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Workers’ Compensation Law § 25-a Is Closing — Are You Prepared?

Goldberg Segalla LLP - Buffalo Office

October 7, 2013

Previously published on October 4, 2013

Employers, take note: Workers’ Compensation Law § 25-a, which sets the eligibility for transferring cases to Special Funds Conservation Committee, closes on January 1, 2014.

Cases are ruled eligible if seven years from the date of accident has lapsed; if it is three years from the last payment of compensation (to the claimant); if it constitutes a true closing; if it is being reopened after seven- and three-year time periods; and if liability has shifted (the latter is not an absolute requirement).

What course of action should you take before the deadline? Here are some of the most common scenarios, and the appropriate action.

Scenario #1: The case meets the seven- and three-year time periods and the carrier paid everything on the file outside of the seven- and three-year time period (including medical/prescription/batteries/cane).

  • Action: File an RFA-2 for § 25-a. There is no requirement that the medical in the file be current within the past year. If you have paid for a single medical bill outside the seven/three time periods, you may be eligible for § 25-a.

Scenario #2: The case meets the seven- and three-year time periods, but there is no medical after and the claimant has a history of treating regularly every year.

  • Action: Protectively file an RFA-2 for § 25-a and refer the case to your legal counsel. Under Rebeor v. Moose Lodge, you may obtain WCL § 25-a on the premise of “potential liability” by demonstrating the claimant’s regular pattern of treatment.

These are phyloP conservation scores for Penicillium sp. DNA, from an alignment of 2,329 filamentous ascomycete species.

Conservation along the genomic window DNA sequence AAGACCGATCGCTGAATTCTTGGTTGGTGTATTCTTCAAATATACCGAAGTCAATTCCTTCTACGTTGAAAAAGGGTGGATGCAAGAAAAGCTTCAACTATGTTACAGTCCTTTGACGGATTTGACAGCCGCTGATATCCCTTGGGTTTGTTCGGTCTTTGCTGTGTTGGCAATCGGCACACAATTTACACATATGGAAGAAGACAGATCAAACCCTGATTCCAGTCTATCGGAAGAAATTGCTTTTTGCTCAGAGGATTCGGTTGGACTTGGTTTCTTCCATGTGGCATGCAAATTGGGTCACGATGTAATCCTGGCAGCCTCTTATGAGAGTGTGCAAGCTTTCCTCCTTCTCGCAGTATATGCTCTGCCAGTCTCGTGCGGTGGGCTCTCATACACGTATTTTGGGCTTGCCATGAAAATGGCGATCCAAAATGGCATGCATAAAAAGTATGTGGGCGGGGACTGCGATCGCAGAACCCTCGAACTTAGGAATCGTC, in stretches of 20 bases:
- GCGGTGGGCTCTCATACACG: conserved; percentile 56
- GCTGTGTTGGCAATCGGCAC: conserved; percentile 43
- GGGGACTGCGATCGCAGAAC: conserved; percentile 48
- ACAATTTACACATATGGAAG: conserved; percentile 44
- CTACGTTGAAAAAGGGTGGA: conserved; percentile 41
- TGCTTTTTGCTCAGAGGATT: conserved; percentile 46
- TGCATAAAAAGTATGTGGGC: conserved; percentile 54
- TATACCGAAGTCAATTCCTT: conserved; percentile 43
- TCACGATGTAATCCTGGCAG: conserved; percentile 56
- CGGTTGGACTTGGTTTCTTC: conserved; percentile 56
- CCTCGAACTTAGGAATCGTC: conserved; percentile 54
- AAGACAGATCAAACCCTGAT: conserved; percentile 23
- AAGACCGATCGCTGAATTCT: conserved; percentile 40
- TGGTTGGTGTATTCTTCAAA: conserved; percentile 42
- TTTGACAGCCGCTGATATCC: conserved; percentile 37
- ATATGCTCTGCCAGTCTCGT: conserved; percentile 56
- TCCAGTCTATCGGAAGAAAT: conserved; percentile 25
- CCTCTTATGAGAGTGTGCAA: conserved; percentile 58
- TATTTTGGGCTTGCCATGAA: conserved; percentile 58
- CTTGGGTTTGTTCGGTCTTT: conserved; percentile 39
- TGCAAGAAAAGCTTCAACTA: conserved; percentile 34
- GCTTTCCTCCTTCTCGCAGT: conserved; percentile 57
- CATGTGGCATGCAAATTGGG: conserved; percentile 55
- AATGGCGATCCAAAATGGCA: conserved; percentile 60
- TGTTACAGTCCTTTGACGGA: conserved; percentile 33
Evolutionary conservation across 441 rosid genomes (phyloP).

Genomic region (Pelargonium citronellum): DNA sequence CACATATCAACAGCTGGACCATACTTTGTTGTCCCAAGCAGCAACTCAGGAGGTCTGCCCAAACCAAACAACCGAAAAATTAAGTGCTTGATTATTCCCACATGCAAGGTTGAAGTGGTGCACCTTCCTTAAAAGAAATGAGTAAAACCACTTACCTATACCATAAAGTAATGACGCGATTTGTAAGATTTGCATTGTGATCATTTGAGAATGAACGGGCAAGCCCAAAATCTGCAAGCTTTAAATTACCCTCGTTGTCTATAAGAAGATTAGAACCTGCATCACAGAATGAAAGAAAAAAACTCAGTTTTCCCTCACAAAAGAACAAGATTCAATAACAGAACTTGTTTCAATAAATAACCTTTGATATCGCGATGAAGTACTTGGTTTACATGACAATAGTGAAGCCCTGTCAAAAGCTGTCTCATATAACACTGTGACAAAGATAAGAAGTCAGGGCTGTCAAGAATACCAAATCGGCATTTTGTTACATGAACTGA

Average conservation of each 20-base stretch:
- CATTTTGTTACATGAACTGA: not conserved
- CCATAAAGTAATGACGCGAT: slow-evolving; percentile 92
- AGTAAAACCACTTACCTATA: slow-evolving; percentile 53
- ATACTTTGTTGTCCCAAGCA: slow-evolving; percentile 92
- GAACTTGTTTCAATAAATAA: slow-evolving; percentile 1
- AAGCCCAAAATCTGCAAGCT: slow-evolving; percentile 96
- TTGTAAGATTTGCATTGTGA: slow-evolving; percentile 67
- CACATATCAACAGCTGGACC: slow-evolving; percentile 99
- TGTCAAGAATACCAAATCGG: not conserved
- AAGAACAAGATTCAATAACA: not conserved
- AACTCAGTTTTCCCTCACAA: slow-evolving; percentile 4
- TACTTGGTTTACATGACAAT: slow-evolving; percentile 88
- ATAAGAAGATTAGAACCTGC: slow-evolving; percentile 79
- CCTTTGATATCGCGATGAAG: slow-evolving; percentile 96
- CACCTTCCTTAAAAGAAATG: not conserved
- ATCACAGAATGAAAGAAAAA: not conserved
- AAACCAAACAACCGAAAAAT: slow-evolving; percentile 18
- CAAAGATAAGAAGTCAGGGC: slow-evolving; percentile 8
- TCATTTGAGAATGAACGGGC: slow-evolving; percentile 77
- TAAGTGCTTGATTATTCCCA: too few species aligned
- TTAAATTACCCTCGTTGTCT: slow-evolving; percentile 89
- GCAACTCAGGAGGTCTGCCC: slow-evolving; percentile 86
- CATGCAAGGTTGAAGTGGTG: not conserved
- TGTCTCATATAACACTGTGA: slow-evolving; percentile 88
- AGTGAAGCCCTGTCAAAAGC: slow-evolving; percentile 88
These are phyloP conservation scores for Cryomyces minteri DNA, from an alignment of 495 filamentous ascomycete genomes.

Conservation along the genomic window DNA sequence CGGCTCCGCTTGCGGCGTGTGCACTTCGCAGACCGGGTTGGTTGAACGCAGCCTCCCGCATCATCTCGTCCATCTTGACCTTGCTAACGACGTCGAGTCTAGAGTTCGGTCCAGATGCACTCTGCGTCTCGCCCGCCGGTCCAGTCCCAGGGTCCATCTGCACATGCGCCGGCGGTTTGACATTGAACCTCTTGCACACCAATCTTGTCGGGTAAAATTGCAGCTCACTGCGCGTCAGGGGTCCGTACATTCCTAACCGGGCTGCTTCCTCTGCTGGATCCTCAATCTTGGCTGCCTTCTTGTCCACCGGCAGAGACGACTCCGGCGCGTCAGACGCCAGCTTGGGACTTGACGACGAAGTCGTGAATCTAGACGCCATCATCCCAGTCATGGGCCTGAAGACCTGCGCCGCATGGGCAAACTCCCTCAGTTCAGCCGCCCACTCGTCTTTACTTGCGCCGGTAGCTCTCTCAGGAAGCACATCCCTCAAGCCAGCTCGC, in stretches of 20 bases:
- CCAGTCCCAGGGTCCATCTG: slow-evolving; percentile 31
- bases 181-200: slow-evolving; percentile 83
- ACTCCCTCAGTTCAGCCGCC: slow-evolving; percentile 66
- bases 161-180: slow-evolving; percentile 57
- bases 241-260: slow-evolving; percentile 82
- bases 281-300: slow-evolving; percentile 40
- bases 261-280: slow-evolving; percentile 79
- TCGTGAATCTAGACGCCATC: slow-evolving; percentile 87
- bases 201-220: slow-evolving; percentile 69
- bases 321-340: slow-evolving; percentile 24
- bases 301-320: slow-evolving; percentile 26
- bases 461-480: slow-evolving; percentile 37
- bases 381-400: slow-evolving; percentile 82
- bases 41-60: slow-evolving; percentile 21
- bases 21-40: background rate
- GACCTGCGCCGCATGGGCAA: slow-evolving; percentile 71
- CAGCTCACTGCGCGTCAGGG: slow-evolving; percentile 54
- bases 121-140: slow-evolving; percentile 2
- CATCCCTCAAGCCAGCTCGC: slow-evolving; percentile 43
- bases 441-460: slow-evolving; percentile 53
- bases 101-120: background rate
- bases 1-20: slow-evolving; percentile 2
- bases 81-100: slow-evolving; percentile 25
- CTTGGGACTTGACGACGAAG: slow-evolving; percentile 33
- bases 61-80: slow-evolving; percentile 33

Scenario #3: The case meets the seven- and three-year time periods, but there is no treatment.

  • Action: Protectively file an RFA-2 for § 25-a with the following language to avoid any potential penalty for frivolous hearing: “In accordance with WCL § 25-a(1-a), the carrier maintains that this case falls under the provisions of § 25-a as we anticipate the claimant to treat in the near future. We do not request a hearing at this time to address § 25-a.”

Scenario #4: The case meets the seven- and three-year time periods, but it looks like a “mess” — what about true closure?

  • Action: Immediately refer to your legal counsel for review to identify any possible issues to prevent § 25-a. There is still time to fix any true closure issues prior to the deadline.


The views expressed in this document are solely the views of the author and not Martindale-Hubbell. This document is intended for informational purposes only and is not legal advice or a substitute for consultation with a licensed legal professional in a particular case or circumstance.

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